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The Forex trading world is replete with crypto robots such as Libra Method. They are often made in the most absurd and their websites are quite self-serving. In most cases all they have to offer is a simple, low-budget narrated trailer-video which, ideally, should convince traders to invest with them. And the Libra Method does not differ from the pact. The video-trailer is done in quite a distasteful manner and, above all, is quite unclear as to what precisely the crypto robot offers, besides, of course, unlimited riches for the “new members”. From what we could gather, the crypto robot talks about an auto-trading software that could make anyone from $950 to $2200 a day and highlights the importance of social media when dealing with crypto trading. There are only small irrelevant pieces of information scattered through the website such as the mischievous statement that “there are only 36 spots left” which is a popular trope with scammers. In fact, whether there are any spots left make no difference. Here is a screenshot of the webpage:
As was said above – there appears to be some sort of auto-trading application which tracks information through social media and that needs only our initial deposit to begin filling our pockets with daily winnings.
No name, no address, no number
After doing our usual research we come across disturbing, but not unexpected, results. A search in the web did not yield any relevant results besides warnings of fraud. It turns out that Immediate edge is part of probably the most popular scam out there. Precisely through such websites, furnished with ludicrous statements about possible future winnings, traders are convinced to register and carelessly give away their address, phone number and email. Minutes later that same personal data is sent to brokers as “leads” and the registered traders begin getting phone calls from unregulated forex brokers like Capital4Bank or CCDFBank, urging them to invest. Cheap traffic is actually the product “Libra Method” and their “team of talented software designers” are offering, not some trading application ahead of the market that may incur riches to any willing trader. Usually, after registering with the crypto robot we get redirected to the website of some shady unregulated brokerage, however, with Libra Method we weren’t even able to register. Rest assured – the information presented on the registry form will be sent to different brokerages who’ll begin cold calling.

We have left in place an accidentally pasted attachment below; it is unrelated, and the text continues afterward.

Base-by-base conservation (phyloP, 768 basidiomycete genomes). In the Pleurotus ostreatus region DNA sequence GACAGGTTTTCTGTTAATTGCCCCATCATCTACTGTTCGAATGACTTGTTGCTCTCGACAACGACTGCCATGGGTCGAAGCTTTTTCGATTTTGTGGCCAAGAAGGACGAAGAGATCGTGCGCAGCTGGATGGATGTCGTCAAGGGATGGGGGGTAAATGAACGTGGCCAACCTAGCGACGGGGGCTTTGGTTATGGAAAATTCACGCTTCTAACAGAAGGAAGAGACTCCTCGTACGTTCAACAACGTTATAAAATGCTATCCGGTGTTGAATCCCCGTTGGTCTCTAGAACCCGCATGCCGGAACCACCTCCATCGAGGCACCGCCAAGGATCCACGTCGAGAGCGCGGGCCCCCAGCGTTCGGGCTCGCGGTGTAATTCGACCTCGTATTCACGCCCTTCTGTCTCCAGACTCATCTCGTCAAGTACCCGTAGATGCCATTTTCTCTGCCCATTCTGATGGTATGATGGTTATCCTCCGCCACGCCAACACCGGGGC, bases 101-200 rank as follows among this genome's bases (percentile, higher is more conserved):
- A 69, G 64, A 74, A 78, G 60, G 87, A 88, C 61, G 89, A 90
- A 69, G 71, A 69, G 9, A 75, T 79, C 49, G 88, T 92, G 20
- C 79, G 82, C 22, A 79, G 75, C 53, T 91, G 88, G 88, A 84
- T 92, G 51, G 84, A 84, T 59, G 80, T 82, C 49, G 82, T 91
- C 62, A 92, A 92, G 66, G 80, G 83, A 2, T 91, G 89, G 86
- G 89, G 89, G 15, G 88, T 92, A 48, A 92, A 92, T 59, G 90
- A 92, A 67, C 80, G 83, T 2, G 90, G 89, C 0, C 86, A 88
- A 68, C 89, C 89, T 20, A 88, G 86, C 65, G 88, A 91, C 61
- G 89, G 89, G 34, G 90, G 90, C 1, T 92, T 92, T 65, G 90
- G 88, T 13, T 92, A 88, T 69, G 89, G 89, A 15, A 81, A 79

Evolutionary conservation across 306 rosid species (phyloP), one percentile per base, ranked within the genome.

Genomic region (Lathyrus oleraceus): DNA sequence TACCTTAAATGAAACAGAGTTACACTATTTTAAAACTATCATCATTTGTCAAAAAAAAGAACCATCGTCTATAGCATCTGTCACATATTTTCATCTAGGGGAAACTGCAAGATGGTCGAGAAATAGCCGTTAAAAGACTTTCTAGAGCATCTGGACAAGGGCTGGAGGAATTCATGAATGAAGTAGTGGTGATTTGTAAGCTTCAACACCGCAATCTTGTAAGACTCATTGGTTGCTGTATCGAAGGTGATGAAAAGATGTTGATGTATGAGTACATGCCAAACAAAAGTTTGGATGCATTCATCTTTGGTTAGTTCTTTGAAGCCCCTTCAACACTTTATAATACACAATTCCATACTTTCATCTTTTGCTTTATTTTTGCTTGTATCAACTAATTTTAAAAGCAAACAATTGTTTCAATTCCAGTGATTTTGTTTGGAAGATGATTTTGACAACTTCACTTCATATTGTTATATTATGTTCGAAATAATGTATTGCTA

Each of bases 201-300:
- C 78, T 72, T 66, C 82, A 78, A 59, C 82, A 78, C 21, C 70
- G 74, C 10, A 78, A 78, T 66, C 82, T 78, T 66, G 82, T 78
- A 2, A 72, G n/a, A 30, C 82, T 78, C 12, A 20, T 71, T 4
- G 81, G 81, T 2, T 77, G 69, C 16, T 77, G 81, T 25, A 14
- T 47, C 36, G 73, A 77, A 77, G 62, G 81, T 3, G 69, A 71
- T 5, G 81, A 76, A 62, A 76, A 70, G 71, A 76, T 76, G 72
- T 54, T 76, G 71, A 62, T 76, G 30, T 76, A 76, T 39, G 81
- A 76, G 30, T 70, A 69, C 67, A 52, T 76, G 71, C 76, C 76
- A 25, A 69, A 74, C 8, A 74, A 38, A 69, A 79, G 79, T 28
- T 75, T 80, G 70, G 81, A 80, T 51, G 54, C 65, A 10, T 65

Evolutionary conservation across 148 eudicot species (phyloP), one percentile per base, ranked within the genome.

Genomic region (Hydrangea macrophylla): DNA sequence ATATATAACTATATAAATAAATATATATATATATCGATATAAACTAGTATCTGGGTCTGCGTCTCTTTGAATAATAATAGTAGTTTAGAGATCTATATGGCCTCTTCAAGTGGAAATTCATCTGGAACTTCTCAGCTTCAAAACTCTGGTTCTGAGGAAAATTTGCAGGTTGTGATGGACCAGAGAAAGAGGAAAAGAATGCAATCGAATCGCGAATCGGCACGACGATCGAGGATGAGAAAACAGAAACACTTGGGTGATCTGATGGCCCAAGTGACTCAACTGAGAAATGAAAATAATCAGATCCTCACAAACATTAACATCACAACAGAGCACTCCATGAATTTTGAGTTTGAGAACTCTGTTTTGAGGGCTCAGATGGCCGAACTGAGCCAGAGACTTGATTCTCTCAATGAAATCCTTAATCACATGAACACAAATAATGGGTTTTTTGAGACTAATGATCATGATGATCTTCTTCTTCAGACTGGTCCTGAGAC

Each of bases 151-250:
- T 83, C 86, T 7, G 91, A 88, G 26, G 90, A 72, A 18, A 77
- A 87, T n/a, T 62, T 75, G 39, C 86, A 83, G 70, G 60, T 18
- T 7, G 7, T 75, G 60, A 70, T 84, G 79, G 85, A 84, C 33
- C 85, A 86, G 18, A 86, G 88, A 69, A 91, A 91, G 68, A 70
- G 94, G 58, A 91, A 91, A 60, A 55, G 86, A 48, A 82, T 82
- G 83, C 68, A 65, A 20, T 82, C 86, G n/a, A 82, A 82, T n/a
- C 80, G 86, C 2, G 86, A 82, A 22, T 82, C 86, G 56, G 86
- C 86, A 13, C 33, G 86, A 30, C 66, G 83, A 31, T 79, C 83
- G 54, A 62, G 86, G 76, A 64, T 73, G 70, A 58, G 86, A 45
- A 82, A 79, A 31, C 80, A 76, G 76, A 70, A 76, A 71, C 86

No verified track record
Even if we choose to believe Immediate edge about it’s new product – which we certainly do not advise – there are still problems. To put it bluntly – we have no assurance for results. In trading there are social trading platforms such as the Zulutrade where you may search through the profiles of different traders and see how much they are winning or losing before investing funds with them. This is done through tracking every deal they have made and even seeing the results of all the rest of their followers. Such transparency adds significant assurance and partially, if not fully, removes risk. Where as with half-baked and senseless websites such as Libra Method you are relying on blind faith.
No regulatory supervision
Furthermore, there is absolutely no regulatory guarantee about the whole product. The people behind the website do not fall under any regulatory oversight and their hands are untied to do pretty much as they wish. They also lack SSL encryption which compromises any information transferred through the website.
Last, but not least – the mere way in which such operations look for funds should raise major security concerns. If the crypto robot truly did offer an exciting and legitimate product, it would have found an alternative way of financing itself, instead of relying on cheap traffic through a cheesy bait-clicking commercial about itself. They could apply for a credit at the bank or raise money through crowd-funding. Although, in order to do that successfully, they have to be legitimate – which they most likely are not.
All in all, Libra Method comes across as a standard scam operation – the likes of which we have seen a lot – and we advise those interested not to risk it.